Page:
Presentation #106.58 in the session “AGN (Poster)”.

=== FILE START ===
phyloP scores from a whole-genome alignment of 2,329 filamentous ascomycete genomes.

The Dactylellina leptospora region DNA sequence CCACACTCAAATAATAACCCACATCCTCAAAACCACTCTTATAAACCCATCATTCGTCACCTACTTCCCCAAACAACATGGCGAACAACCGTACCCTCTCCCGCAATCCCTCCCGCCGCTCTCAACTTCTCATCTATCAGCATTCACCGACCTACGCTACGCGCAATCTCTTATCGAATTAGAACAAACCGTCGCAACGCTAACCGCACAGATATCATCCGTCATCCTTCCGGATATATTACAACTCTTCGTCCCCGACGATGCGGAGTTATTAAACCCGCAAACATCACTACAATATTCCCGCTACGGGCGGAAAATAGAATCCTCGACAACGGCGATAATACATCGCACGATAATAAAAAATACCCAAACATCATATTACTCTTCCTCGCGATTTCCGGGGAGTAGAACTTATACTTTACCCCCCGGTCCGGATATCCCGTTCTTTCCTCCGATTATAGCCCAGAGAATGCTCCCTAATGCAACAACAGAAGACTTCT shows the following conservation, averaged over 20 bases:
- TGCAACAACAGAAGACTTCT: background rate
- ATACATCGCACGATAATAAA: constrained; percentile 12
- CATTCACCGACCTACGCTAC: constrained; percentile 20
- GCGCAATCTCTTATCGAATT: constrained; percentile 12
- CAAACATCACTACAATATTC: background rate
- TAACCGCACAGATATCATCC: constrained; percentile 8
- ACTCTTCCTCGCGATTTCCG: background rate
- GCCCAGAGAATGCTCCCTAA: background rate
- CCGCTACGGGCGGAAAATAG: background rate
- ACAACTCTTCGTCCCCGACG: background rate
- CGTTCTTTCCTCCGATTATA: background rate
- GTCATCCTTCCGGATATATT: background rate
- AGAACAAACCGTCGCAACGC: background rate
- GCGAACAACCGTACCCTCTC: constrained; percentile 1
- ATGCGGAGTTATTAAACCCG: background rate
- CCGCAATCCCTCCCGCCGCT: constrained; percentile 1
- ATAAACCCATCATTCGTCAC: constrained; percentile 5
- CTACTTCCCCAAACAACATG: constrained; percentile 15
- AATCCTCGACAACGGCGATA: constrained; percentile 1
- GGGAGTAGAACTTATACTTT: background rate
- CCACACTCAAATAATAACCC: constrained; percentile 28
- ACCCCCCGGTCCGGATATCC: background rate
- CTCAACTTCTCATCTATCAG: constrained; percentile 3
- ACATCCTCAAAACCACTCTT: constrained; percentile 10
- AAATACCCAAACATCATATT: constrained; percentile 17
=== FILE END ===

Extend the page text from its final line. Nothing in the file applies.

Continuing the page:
Accreting black holes are unique sources of some of the most extreme physics in the universe. They are a testbed for our understanding of general relativity and high-energy physics, and play a vital role in shaping the cosmos from its origins to how it appears today. The accretion process is not static, so the application of time-series analysis methods provides important insight that spectra or spatial information cannot achieve alone. X-ray reverberation echoes are subtle time-delay signatures observed in active galaxies, which allow us to spatially map the unresolved accretion geometry. They provide an independent estimate on black hole mass and spin, as well as revealing the detailed physics involved when matter is accreted. In this talk I will present our recent X-ray reverberation mapping campaign on the highly-variable Seyfert galaxy, IRAS 13224-3809, using the longest XMM-Newton observation to date. This revealed a dynamic corona, turning our static picture of the accretion flow into a movie. I will show how this provides black hole mass estimates with better accuracy than the leading optical based measurements, and discuss the future potential of this technique.